Kawanishi Hide (川西英), 1894-1965, was born and worked in Kobe, an international port city that inspired much of his subject matter. He was employed as a postmaster, but his ancestors were merchants, particularly traders in the alcoholic spirits sake (酒 or nihonshu 日本酒), mirin (味醂), and shôchû (焼酎), which they transported to Tokyo in their fleet of ships.
Kawanishi's family opposed his becoming involved in painting and printmaking. A self-taught artist, Kawanishi started painting in oils, but turned to woodblock printmaking after seeing a print by Yamamoto Kanae (A small bay in Brittany) displayed in a shop window in Osaka. He was not interested in ukiyo-e, although Nagasaki-e naturally fascinated him, with its exotic ships and foreign traders. Gradually abandoning oils, Kawanishi fell under the influence of the Art Deco poster style of the 1920s and first exhibited prints in 1923 with the Nihon Sôsaku-Hanga Kyôkai (Japan Creative Print Association). Other influences were Takehisa Yumeji (竹久夢二), Onchi Kôshirô (恩地孝四郎), Yamamoto Kanae (山本鼎), and European artists such as Lautrec, Gaugin, Van Gogh, Leger, and Matisse.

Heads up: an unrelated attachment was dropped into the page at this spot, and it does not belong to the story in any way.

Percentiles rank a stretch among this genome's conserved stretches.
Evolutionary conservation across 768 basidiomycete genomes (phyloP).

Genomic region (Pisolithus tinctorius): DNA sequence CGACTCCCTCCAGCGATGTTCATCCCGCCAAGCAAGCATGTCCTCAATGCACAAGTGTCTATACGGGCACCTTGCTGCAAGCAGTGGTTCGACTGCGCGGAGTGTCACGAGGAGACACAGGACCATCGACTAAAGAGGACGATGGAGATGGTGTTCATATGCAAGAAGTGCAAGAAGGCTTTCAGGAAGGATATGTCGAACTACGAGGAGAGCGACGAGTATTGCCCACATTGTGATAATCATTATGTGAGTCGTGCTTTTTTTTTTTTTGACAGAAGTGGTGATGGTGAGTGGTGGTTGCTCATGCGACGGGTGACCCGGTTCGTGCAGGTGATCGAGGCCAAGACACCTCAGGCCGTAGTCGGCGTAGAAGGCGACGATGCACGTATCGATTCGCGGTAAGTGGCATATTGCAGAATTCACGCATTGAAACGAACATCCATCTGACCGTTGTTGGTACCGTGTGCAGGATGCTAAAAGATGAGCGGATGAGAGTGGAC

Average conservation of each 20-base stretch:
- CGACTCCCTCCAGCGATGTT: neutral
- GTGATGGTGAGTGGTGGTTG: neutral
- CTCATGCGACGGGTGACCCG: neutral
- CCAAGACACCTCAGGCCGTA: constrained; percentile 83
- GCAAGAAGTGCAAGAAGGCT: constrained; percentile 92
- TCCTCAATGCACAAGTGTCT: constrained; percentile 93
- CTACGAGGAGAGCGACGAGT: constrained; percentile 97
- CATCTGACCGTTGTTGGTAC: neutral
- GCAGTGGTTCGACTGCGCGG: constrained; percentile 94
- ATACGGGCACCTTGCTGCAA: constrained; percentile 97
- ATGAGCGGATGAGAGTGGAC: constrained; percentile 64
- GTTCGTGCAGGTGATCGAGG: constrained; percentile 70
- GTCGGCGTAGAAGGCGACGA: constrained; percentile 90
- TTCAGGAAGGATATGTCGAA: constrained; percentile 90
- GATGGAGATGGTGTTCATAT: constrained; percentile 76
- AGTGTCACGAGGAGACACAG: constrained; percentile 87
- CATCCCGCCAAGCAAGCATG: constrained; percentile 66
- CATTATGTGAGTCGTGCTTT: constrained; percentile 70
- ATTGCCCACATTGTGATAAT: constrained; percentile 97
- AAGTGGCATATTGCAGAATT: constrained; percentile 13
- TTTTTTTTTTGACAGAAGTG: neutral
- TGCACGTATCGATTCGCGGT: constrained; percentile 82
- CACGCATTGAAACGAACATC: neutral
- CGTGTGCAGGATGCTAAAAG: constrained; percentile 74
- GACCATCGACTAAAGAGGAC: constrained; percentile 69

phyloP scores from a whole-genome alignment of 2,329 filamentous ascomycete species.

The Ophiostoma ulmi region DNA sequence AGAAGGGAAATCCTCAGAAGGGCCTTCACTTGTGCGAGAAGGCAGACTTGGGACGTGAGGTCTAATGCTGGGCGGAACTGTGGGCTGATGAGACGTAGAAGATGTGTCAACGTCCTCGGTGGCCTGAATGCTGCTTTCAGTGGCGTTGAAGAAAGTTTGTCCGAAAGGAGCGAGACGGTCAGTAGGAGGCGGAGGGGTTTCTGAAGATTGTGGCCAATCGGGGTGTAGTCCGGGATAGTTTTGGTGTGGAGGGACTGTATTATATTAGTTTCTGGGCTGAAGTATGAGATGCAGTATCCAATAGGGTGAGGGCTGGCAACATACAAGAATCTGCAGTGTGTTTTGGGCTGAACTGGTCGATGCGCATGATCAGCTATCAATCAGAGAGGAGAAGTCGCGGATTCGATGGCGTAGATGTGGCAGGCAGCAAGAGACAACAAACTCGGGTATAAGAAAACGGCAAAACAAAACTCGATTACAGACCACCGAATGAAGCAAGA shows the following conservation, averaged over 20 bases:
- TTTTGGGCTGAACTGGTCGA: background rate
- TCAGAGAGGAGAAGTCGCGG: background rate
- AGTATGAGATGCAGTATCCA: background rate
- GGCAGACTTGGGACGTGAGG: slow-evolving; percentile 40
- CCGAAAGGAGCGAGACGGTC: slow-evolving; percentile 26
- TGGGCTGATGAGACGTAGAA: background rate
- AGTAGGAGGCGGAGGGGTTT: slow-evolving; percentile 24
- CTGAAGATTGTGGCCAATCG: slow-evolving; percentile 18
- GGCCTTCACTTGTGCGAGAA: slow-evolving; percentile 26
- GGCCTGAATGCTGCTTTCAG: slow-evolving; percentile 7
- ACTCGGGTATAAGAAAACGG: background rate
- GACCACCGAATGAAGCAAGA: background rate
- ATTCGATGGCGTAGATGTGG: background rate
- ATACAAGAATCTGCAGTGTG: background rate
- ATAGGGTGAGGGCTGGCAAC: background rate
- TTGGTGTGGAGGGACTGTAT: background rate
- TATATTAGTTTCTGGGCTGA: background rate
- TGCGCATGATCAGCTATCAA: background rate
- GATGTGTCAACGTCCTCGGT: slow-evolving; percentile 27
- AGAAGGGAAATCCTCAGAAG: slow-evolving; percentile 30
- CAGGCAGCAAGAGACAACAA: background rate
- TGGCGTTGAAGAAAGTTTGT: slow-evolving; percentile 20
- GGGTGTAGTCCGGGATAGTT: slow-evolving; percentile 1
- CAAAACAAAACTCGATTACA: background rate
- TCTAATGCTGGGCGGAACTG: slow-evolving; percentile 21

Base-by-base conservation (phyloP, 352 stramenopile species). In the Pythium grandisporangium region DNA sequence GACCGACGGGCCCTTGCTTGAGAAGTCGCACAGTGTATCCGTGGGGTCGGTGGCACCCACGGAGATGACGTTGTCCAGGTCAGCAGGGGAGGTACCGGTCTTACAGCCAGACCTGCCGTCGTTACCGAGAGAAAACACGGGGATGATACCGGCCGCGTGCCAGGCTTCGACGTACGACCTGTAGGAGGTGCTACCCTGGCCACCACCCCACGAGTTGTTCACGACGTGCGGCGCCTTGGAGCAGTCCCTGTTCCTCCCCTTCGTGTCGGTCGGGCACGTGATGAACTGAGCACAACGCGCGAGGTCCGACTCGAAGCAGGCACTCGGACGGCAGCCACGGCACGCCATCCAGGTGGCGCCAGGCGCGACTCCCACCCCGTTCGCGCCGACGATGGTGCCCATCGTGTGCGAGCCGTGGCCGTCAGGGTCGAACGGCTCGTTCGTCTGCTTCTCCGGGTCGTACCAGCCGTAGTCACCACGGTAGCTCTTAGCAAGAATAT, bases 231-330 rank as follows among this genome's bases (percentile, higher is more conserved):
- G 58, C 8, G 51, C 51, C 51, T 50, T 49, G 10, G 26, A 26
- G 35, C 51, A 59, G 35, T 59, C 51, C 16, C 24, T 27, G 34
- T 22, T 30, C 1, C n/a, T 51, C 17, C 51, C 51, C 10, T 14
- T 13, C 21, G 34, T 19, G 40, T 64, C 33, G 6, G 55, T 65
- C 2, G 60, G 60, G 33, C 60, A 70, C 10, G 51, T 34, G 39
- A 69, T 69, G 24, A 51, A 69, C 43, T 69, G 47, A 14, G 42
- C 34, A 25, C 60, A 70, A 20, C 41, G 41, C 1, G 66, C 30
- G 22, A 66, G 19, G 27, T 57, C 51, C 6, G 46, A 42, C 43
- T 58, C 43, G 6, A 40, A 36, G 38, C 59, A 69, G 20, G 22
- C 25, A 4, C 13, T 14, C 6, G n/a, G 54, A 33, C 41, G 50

Kawanishi used poster colors and sumi (Japanese carbon black, i.e., soot, water, and glue), cutting his blocks with a curved chisel to obtain soft edges. He used katsura or ho wood, and printed on hodomura paper. He produced a large number of single-sheet designs (possibly as many as 1,000), as well as printed albums and books, and sets or series. The latter included Shôwa bijin fûzoku jûnitai (Twelve customs of beauties from the Shôwa era), 1929; Kobe jûnigagetsu fûkei (Scenes of Kobe during the twelve months), 1931; and Hanga Kobe hyakkei (Prints of one hundred views of Kobe), 1935. Kawanishi was awarded the Hyôgo Prefecture Culture Prize (1949) and the Kobe Shinbun Peace Prize (1962). His son Kawanishi Yûzaburô (1923-2014) worked in his father's style, but with more international subjects.
For more about this artist, see Kawanishi Biography.
This Kawanishi woodblock print was one of only two impressions bound into a 1950 book — hence the light centerfold — memorializing a German doctor named Höerter who had taught at Osaka Medical College. The precursor to the Osaka Medical College (Osaka ika daigaku: 大阪医科大学), founded in 1927, was called the Osaka Higher School of Medicine. It was chartered as a university in 1946 under the old educational system, but in 1952 it was reorganized under the new educational system under its present name as a private university in Takatsuki, Osaka, Japan.
Although we are uncertain about the specific location, the scene may depict a no-longer-standing medical building, presumably associated with the German physician. One can see two women dressed in white nurses uniforms walking down the street, and a bridge spanning a river on the right.
It was very unusual for Kawanishi to design any works for an Osaka locale, making this design especially rare.
References: Fiorillo, Kawanishi web page